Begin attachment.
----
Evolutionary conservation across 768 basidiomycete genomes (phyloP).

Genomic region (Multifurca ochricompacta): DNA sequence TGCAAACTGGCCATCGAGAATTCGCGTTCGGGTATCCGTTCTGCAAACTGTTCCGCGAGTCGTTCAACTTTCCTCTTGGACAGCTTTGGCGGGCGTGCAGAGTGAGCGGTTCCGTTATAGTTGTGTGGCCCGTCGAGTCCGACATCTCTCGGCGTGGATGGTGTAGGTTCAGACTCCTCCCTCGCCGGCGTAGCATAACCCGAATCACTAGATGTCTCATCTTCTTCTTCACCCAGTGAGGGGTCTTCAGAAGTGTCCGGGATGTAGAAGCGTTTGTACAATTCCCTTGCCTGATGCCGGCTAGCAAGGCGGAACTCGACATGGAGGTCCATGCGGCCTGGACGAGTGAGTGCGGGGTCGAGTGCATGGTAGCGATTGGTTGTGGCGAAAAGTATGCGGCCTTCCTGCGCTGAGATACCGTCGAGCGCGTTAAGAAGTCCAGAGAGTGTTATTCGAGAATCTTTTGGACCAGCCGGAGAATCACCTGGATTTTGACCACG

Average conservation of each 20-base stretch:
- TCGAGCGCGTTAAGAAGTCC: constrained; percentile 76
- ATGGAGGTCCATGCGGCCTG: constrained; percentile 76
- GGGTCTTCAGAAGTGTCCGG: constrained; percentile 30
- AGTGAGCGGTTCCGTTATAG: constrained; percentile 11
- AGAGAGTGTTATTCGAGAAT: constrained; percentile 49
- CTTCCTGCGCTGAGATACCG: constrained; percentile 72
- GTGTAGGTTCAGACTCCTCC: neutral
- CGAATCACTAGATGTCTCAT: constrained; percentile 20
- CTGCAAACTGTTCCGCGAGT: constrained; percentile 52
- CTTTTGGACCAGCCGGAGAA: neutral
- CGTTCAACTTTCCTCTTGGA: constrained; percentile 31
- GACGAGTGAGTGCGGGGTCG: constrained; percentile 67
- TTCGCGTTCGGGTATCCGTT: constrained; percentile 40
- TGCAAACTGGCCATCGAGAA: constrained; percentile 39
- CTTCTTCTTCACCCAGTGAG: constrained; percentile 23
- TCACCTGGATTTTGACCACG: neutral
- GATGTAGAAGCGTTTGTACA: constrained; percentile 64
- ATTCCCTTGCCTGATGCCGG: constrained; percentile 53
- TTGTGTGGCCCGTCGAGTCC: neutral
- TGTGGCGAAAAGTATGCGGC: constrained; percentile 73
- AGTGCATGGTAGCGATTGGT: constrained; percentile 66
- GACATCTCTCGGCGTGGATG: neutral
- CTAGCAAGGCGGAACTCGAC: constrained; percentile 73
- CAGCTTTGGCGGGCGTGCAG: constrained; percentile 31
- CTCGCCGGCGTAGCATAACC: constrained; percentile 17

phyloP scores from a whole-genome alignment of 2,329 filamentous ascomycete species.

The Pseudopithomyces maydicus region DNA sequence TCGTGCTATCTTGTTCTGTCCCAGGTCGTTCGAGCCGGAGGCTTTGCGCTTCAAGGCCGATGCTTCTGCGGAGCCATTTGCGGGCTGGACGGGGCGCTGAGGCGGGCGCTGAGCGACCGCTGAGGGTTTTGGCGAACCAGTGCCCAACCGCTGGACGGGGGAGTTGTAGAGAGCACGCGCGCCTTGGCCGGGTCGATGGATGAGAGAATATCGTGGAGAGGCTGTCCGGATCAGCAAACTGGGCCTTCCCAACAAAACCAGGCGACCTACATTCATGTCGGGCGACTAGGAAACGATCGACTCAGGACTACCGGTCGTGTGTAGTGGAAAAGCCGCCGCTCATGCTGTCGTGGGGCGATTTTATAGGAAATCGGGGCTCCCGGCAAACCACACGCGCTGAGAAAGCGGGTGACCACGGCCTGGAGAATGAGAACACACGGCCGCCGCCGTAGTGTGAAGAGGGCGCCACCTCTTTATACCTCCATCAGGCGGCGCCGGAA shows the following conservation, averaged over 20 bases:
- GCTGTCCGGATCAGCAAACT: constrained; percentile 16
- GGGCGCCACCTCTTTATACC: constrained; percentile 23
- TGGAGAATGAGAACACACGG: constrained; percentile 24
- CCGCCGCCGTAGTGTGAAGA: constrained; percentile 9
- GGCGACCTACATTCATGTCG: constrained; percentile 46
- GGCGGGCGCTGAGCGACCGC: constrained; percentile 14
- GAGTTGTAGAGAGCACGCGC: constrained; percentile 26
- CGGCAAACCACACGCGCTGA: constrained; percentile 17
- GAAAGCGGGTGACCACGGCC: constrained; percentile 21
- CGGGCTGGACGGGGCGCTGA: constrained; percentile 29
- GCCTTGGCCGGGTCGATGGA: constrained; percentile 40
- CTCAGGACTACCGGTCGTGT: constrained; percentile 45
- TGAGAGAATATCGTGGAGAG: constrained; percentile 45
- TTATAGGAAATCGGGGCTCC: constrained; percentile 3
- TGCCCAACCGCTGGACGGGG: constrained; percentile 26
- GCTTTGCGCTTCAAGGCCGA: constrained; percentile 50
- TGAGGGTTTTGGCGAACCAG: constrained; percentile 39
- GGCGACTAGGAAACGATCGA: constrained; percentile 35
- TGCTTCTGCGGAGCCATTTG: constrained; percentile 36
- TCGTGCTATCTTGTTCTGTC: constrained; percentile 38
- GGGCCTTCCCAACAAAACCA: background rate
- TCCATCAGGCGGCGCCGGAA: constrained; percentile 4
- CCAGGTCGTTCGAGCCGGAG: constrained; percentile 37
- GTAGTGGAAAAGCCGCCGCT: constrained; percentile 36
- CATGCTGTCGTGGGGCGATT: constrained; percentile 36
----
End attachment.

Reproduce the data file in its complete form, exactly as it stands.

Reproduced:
Evolutionary conservation across 768 basidiomycete genomes (phyloP).

Genomic region (Multifurca ochricompacta): DNA sequence TGCAAACTGGCCATCGAGAATTCGCGTTCGGGTATCCGTTCTGCAAACTGTTCCGCGAGTCGTTCAACTTTCCTCTTGGACAGCTTTGGCGGGCGTGCAGAGTGAGCGGTTCCGTTATAGTTGTGTGGCCCGTCGAGTCCGACATCTCTCGGCGTGGATGGTGTAGGTTCAGACTCCTCCCTCGCCGGCGTAGCATAACCCGAATCACTAGATGTCTCATCTTCTTCTTCACCCAGTGAGGGGTCTTCAGAAGTGTCCGGGATGTAGAAGCGTTTGTACAATTCCCTTGCCTGATGCCGGCTAGCAAGGCGGAACTCGACATGGAGGTCCATGCGGCCTGGACGAGTGAGTGCGGGGTCGAGTGCATGGTAGCGATTGGTTGTGGCGAAAAGTATGCGGCCTTCCTGCGCTGAGATACCGTCGAGCGCGTTAAGAAGTCCAGAGAGTGTTATTCGAGAATCTTTTGGACCAGCCGGAGAATCACCTGGATTTTGACCACG

Average conservation of each 20-base stretch:
- TCGAGCGCGTTAAGAAGTCC: constrained; percentile 76
- ATGGAGGTCCATGCGGCCTG: constrained; percentile 76
- GGGTCTTCAGAAGTGTCCGG: constrained; percentile 30
- AGTGAGCGGTTCCGTTATAG: constrained; percentile 11
- AGAGAGTGTTATTCGAGAAT: constrained; percentile 49
- CTTCCTGCGCTGAGATACCG: constrained; percentile 72
- GTGTAGGTTCAGACTCCTCC: neutral
- CGAATCACTAGATGTCTCAT: constrained; percentile 20
- CTGCAAACTGTTCCGCGAGT: constrained; percentile 52
- CTTTTGGACCAGCCGGAGAA: neutral
- CGTTCAACTTTCCTCTTGGA: constrained; percentile 31
- GACGAGTGAGTGCGGGGTCG: constrained; percentile 67
- TTCGCGTTCGGGTATCCGTT: constrained; percentile 40
- TGCAAACTGGCCATCGAGAA: constrained; percentile 39
- CTTCTTCTTCACCCAGTGAG: constrained; percentile 23
- TCACCTGGATTTTGACCACG: neutral
- GATGTAGAAGCGTTTGTACA: constrained; percentile 64
- ATTCCCTTGCCTGATGCCGG: constrained; percentile 53
- TTGTGTGGCCCGTCGAGTCC: neutral
- TGTGGCGAAAAGTATGCGGC: constrained; percentile 73
- AGTGCATGGTAGCGATTGGT: constrained; percentile 66
- GACATCTCTCGGCGTGGATG: neutral
- CTAGCAAGGCGGAACTCGAC: constrained; percentile 73
- CAGCTTTGGCGGGCGTGCAG: constrained; percentile 31
- CTCGCCGGCGTAGCATAACC: constrained; percentile 17

phyloP scores from a whole-genome alignment of 2,329 filamentous ascomycete species.

The Pseudopithomyces maydicus region DNA sequence TCGTGCTATCTTGTTCTGTCCCAGGTCGTTCGAGCCGGAGGCTTTGCGCTTCAAGGCCGATGCTTCTGCGGAGCCATTTGCGGGCTGGACGGGGCGCTGAGGCGGGCGCTGAGCGACCGCTGAGGGTTTTGGCGAACCAGTGCCCAACCGCTGGACGGGGGAGTTGTAGAGAGCACGCGCGCCTTGGCCGGGTCGATGGATGAGAGAATATCGTGGAGAGGCTGTCCGGATCAGCAAACTGGGCCTTCCCAACAAAACCAGGCGACCTACATTCATGTCGGGCGACTAGGAAACGATCGACTCAGGACTACCGGTCGTGTGTAGTGGAAAAGCCGCCGCTCATGCTGTCGTGGGGCGATTTTATAGGAAATCGGGGCTCCCGGCAAACCACACGCGCTGAGAAAGCGGGTGACCACGGCCTGGAGAATGAGAACACACGGCCGCCGCCGTAGTGTGAAGAGGGCGCCACCTCTTTATACCTCCATCAGGCGGCGCCGGAA shows the following conservation, averaged over 20 bases:
- GCTGTCCGGATCAGCAAACT: constrained; percentile 16
- GGGCGCCACCTCTTTATACC: constrained; percentile 23
- TGGAGAATGAGAACACACGG: constrained; percentile 24
- CCGCCGCCGTAGTGTGAAGA: constrained; percentile 9
- GGCGACCTACATTCATGTCG: constrained; percentile 46
- GGCGGGCGCTGAGCGACCGC: constrained; percentile 14
- GAGTTGTAGAGAGCACGCGC: constrained; percentile 26
- CGGCAAACCACACGCGCTGA: constrained; percentile 17
- GAAAGCGGGTGACCACGGCC: constrained; percentile 21
- CGGGCTGGACGGGGCGCTGA: constrained; percentile 29
- GCCTTGGCCGGGTCGATGGA: constrained; percentile 40
- CTCAGGACTACCGGTCGTGT: constrained; percentile 45
- TGAGAGAATATCGTGGAGAG: constrained; percentile 45
- TTATAGGAAATCGGGGCTCC: constrained; percentile 3
- TGCCCAACCGCTGGACGGGG: constrained; percentile 26
- GCTTTGCGCTTCAAGGCCGA: constrained; percentile 50
- TGAGGGTTTTGGCGAACCAG: constrained; percentile 39
- GGCGACTAGGAAACGATCGA: constrained; percentile 35
- TGCTTCTGCGGAGCCATTTG: constrained; percentile 36
- TCGTGCTATCTTGTTCTGTC: constrained; percentile 38
- GGGCCTTCCCAACAAAACCA: background rate
- TCCATCAGGCGGCGCCGGAA: constrained; percentile 4
- CCAGGTCGTTCGAGCCGGAG: constrained; percentile 37
- GTAGTGGAAAAGCCGCCGCT: constrained; percentile 36
- CATGCTGTCGTGGGGCGATT: constrained; percentile 36